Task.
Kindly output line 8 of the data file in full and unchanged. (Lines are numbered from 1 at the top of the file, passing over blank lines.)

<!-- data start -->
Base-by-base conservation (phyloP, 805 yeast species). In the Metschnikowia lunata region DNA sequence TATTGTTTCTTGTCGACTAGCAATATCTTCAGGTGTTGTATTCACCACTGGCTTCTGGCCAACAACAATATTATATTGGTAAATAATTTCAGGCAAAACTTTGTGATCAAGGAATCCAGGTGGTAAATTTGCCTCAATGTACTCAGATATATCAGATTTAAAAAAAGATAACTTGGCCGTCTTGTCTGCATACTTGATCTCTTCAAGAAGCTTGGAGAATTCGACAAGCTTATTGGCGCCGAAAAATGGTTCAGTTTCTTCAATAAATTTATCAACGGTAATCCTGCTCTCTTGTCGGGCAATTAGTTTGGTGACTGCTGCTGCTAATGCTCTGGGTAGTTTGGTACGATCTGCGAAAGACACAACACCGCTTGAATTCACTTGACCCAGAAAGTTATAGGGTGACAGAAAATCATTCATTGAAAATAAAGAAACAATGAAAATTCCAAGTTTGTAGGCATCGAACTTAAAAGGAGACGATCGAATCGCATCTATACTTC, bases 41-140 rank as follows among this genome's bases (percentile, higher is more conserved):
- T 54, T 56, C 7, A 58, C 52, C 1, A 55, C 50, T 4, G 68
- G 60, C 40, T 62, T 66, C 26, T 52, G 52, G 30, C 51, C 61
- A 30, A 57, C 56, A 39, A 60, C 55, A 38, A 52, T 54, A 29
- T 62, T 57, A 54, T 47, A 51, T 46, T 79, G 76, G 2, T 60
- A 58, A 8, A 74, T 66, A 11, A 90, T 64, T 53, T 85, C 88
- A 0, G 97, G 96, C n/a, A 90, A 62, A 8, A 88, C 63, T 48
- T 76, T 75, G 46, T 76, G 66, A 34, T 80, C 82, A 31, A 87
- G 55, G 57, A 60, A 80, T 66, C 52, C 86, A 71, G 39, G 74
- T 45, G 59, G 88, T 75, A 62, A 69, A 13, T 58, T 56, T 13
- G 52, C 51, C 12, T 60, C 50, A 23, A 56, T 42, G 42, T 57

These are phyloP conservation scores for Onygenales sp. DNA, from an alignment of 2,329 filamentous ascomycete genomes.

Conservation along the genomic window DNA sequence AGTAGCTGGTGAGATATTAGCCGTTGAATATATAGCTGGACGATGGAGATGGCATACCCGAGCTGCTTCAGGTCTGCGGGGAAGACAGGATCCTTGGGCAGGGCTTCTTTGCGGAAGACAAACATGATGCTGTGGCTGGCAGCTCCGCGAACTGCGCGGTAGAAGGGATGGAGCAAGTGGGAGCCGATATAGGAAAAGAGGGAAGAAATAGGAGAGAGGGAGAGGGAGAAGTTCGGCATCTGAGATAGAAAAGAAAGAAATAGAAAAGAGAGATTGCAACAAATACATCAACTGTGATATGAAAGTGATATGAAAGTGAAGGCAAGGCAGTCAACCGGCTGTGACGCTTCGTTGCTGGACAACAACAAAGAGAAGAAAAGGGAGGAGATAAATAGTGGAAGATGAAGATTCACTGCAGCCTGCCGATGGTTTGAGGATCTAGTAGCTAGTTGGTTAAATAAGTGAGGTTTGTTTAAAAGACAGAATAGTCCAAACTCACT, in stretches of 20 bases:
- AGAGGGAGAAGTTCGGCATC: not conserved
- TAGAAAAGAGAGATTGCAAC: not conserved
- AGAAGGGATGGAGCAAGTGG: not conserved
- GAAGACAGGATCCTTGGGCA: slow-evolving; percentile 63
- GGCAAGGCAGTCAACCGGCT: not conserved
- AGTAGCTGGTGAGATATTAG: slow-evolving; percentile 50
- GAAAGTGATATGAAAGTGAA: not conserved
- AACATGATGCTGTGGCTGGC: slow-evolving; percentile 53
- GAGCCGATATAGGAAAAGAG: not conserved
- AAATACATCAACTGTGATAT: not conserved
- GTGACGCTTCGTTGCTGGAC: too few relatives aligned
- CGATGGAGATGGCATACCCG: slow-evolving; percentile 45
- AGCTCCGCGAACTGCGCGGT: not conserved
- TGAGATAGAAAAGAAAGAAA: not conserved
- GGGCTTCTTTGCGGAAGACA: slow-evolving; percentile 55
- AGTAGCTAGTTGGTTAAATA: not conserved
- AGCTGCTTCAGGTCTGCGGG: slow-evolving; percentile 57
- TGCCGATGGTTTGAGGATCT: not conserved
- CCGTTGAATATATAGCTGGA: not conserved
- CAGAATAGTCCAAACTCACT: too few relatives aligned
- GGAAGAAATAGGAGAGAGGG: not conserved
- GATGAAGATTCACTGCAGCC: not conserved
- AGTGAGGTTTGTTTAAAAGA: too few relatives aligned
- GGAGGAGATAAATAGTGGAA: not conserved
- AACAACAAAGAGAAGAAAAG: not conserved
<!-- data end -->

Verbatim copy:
- T 76, T 75, G 46, T 76, G 66, A 34, T 80, C 82, A 31, A 87